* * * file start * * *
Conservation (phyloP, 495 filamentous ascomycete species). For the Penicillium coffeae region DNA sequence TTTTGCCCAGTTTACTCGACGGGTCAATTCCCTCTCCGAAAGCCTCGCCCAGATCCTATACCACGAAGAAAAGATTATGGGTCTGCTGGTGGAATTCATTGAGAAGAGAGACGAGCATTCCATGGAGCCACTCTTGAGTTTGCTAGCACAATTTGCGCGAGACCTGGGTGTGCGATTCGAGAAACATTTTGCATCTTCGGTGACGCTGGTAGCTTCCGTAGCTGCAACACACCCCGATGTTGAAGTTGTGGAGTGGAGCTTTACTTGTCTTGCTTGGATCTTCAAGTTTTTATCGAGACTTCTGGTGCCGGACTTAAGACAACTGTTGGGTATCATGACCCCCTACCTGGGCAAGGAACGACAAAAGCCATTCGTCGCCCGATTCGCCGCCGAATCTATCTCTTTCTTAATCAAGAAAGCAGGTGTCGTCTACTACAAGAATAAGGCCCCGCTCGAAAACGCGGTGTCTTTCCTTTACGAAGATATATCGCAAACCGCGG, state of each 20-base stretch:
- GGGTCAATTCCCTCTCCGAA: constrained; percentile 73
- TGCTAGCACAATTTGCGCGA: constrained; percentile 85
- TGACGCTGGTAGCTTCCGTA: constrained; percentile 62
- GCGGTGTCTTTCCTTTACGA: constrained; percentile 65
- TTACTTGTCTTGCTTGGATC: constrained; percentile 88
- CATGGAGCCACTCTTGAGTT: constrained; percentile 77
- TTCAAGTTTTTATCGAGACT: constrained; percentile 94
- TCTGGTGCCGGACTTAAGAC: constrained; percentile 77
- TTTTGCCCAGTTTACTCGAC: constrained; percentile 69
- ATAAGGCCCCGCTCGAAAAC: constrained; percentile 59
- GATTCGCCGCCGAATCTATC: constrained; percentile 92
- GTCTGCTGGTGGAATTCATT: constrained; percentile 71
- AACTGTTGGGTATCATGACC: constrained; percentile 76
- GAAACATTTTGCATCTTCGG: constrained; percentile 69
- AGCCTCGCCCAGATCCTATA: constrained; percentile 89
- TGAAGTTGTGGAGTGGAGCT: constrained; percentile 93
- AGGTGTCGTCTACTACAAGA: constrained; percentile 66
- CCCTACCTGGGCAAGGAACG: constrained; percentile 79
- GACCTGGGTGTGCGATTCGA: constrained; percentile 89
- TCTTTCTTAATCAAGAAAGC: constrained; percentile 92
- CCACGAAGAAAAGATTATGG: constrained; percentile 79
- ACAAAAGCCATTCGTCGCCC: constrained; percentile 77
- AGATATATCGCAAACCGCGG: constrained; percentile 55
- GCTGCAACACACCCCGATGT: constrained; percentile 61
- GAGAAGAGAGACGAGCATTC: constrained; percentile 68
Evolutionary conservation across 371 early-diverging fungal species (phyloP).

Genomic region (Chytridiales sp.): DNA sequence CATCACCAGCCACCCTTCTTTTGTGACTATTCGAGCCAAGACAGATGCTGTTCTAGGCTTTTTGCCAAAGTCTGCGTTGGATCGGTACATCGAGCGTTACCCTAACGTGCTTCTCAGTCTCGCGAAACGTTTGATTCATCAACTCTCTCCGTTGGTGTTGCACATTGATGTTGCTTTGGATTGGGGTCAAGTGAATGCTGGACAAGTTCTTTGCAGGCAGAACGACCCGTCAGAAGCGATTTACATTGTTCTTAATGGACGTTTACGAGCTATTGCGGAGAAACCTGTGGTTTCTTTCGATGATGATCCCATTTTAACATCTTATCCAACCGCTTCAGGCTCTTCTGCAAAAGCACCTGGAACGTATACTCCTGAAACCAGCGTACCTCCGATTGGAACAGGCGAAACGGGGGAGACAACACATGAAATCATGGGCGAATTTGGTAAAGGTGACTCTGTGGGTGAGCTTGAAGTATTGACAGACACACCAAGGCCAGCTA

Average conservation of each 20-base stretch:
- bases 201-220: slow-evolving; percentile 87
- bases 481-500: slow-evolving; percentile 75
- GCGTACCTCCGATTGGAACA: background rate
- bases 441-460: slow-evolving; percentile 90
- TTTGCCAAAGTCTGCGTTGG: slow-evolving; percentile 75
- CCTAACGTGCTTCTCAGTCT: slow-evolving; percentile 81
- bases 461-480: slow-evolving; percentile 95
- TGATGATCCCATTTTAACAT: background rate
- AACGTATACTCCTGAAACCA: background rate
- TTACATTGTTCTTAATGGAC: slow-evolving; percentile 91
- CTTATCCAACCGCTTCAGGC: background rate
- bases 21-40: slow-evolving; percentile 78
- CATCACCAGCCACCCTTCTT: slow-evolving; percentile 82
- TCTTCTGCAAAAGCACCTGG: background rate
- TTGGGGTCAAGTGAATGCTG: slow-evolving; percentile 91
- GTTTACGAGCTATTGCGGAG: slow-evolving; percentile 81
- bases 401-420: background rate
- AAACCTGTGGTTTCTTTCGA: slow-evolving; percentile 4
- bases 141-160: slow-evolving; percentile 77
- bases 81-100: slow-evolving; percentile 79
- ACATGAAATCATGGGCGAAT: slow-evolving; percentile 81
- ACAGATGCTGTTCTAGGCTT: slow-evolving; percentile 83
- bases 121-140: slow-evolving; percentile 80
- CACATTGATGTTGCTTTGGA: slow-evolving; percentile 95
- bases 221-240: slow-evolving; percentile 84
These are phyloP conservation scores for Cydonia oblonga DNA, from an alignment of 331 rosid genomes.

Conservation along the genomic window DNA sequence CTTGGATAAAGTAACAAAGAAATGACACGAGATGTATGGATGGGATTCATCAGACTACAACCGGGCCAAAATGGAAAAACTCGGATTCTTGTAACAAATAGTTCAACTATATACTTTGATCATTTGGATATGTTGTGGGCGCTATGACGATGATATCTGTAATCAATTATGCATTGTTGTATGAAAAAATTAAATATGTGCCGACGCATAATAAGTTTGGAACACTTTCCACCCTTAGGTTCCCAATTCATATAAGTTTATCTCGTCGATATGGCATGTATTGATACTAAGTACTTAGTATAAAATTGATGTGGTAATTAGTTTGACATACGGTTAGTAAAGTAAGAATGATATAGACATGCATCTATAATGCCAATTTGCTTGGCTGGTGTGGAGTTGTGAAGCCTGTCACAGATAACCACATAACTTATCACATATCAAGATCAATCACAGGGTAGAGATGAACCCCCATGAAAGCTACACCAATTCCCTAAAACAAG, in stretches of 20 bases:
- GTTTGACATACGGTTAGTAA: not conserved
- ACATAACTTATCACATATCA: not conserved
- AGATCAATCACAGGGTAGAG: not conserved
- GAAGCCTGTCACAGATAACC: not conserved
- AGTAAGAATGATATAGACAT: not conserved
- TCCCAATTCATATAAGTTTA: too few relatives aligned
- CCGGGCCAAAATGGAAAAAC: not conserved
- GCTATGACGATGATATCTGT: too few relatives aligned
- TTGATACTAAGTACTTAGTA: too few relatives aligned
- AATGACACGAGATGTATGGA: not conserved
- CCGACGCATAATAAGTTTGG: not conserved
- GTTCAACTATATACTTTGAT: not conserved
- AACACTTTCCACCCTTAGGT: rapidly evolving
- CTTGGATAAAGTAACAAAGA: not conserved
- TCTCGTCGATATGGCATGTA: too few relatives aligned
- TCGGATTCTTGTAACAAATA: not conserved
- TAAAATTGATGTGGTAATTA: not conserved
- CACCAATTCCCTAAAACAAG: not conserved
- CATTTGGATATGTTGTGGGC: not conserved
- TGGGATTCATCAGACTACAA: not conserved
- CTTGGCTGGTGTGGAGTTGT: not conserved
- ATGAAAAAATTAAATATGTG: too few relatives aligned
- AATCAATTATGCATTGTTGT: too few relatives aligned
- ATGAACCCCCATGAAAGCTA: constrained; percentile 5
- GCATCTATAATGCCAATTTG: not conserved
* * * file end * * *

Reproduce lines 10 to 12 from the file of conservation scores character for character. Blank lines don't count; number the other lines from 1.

- TTTTGCCCAGTTTACTCGAC: constrained; percentile 69
- ATAAGGCCCCGCTCGAAAAC: constrained; percentile 59
- GATTCGCCGCCGAATCTATC: constrained; percentile 92